Abstract 5073

Population based studies have reported that about 25–35% of DLBCL patients are older than 70 years. It is usually assumed that elderly patients are too frail to receive optimal chemotherapy regarding their frequent co-morbidities, leading to non-manageable treatment toxicity. However clinical trials dedicated to elderly patients demonstrated that a curative approach, based on a dose reduced anthracycline regimen combined with rituximab, is currently realistic in elderly patients. Nutritional parameters may be also crucial in the geriatric setting. Relationships between body compositions, specifically proportions of lean and fat tissues, with cancer incidence and cancer outcomes are of recent interest. In this field, sarcopenia, defined by the depletion of skeletal muscle, is known to be an unfavourable prognosis factor in patients with solid tumours. Its clinical relevance in NHL is still unknown. Taking advantage of the initial staging performed by computed tomography (CT) scan imaging to evaluate lean body mass, we assessed retrospectively the prevalence of sarcopenia and its prognosis value in a population of DLBCL patients older than 70 years treated by chemotherapy and rituximab.

Patients and methods

This retrospective analysis included 82 patients diagnosed with DLBCL and treated by R-CHOP or R-miniCHOP.

Muscle mass was measured by analysis of stored CT images. A lumbar vertebral landmark (L3) was selected because skeletal muscle in this region corresponds to whole-body tissue quantities. To calculate tissue cross sectional area (cm2), the surface of the muscular tissues was selected according to CT Hounsfield unit. This value was normalized for stature to calculate the lumbar L3 skeletal muscle index (LSMI, in cm2/m2).

Sex-specific cut-offs for LSMI associated with mortality ascertained by optimum stratification were determined according to “R” for men and women (55. 8 cm2/m2 and 38. 9 cm2/m2 respectively).


Sarcopenia was determined in 82 DLBCL (median age: 78 y, range 70–95 y, 36 males; age adjusted IPI: 0–1 = 27, 2–3 = 55; mean body mass index (BMI) 24 kg/m2). According to the sex-specific cut-offs for LSMI, 45 DLBCL patients (55%, 24 males) were considered as sarcopenic. Sarcopenic patients, as compared to non sarcopenic patients displayed a similar level of aaIPI. By contrast the mean age was 80y in the sarcopenic group and 77y in the non sarcopenic group (p=0. 006).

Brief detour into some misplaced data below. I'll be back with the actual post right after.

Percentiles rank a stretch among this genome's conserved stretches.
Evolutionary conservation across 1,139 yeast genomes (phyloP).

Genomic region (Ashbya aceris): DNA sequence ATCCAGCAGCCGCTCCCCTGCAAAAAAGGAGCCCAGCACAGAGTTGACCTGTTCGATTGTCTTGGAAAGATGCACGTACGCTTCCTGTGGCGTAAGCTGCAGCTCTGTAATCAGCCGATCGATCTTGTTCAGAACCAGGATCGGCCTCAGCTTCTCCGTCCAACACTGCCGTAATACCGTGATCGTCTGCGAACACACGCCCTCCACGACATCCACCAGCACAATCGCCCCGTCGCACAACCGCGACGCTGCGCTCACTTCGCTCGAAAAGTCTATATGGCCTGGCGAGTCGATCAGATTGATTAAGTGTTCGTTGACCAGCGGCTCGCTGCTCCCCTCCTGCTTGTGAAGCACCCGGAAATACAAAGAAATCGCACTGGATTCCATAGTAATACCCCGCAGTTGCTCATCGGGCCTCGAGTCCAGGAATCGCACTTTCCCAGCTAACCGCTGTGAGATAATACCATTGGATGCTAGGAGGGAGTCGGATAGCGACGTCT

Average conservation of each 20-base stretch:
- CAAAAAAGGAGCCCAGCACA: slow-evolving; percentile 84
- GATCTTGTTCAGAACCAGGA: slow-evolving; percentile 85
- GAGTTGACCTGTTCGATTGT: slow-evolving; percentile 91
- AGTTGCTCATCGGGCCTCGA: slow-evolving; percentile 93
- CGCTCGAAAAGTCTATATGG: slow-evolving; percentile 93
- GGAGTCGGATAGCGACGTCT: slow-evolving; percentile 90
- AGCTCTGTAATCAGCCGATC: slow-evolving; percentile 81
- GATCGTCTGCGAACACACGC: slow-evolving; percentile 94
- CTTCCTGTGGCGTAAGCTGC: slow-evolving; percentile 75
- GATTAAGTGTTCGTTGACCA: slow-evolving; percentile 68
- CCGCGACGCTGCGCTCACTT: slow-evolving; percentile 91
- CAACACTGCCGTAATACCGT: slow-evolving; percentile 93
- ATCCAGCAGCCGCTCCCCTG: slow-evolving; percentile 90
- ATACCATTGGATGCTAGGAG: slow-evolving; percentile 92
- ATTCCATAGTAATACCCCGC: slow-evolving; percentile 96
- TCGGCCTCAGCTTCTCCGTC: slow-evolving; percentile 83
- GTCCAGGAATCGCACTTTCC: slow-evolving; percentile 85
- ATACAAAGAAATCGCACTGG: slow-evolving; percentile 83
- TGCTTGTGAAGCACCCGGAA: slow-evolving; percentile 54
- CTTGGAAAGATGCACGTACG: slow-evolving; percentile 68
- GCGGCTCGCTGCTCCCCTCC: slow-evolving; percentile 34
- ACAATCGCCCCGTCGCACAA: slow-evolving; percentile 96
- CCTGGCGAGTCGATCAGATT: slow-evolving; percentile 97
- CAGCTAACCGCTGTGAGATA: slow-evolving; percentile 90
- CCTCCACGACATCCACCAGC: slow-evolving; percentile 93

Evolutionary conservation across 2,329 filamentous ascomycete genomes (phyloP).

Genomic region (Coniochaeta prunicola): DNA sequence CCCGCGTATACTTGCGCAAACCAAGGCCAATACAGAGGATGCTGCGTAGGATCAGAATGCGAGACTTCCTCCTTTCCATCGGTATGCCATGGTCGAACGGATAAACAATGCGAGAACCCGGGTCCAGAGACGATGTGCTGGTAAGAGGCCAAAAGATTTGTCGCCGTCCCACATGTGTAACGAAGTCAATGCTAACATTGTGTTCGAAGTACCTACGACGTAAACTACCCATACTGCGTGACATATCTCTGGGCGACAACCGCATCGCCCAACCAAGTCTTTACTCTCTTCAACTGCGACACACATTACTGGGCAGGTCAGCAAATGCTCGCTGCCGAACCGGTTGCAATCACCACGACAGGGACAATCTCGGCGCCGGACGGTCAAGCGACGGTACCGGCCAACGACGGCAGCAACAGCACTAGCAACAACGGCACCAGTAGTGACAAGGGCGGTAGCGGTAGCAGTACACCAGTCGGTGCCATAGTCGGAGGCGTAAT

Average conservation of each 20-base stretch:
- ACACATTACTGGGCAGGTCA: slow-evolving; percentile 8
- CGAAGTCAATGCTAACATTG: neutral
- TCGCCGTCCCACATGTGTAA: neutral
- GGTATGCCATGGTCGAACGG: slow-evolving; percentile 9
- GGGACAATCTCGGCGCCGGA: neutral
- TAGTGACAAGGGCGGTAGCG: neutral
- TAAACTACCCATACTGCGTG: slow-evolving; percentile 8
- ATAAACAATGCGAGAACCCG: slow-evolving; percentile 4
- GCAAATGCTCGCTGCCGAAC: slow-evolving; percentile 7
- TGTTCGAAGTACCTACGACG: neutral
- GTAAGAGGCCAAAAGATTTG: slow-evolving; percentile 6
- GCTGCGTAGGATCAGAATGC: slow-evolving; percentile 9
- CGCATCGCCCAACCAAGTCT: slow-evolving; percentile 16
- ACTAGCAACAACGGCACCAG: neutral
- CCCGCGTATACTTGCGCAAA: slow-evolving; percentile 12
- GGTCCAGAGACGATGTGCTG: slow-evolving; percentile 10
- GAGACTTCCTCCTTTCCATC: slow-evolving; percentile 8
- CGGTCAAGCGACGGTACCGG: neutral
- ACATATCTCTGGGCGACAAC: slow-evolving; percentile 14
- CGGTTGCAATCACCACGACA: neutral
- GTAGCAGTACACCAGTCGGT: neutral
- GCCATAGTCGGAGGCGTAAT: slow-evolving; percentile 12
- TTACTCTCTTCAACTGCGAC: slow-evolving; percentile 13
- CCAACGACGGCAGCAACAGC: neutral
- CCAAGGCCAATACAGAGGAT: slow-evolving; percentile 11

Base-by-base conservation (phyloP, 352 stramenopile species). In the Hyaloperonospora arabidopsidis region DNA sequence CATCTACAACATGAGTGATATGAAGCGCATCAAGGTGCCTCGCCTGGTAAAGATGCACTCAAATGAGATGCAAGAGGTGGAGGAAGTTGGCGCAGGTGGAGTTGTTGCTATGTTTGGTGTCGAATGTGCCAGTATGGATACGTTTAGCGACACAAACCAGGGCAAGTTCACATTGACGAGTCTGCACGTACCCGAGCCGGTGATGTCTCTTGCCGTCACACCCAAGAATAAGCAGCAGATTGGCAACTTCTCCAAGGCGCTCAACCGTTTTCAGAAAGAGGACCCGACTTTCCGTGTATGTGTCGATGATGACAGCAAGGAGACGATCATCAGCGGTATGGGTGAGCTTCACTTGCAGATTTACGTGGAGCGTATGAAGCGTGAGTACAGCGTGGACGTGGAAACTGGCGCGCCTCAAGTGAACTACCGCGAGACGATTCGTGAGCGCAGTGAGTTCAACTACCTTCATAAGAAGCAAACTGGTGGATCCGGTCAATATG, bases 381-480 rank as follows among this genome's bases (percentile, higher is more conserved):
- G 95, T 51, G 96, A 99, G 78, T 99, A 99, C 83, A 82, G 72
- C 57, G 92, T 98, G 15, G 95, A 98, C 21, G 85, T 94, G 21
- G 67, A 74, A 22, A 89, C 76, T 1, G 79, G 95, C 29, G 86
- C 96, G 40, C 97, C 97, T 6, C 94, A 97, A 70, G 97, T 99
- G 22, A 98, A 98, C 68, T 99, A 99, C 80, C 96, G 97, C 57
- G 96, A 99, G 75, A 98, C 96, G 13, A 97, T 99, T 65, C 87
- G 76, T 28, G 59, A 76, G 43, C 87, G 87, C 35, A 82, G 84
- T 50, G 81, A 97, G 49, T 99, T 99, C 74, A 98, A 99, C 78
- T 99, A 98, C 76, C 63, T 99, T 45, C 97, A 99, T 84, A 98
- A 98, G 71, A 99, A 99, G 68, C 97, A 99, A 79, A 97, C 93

With a median follow-up of 39 months, the 2y overall survival in the sarcopenic population was 46% as compared to 84% in the non-sarcopenic group (HR = 0. 31; CI95%, 0. 16–0. 57; p=0. 0002). The prognostic value remains significant in the subgroup of patients younger than 80y (n=47) (HR=0. 2; CI95% 0. 07–0. 51; p=0. 0009). Mortality was mainly related to progressive disease in the sarcopenic group. Hypoalbuminemia is related to an unfavourable outcome (p=0. 002).

In multivariate analysis including albuminemia, age, treatment and aaIPI, sarcopenia remains predictive of the outcome (p=0. 03).

Our results indicate that refine anthropometric measurements based on lean or fat body composition, represent clearly a future field of investigation to optimize rituximab and cytotoxic drugs dose adaptation in a geriatric context.

The LSMI, evaluated by routine staging CT scan is a relevant and predictive tool in elderly DLCBL treated by rituximab plus chemotherapy. Sarcopenia defined by this index is related to albuminemia and age but remains predictive of the outcome independently of the aaIPI. A prospective multicentric study is currently on-going to confirm these results and to integrate this anthropometric measurement in a larger comprehensive geriatric assessment.


No relevant conflicts of interest to declare.

Author notes


Asterisk with author names denotes non-ASH members.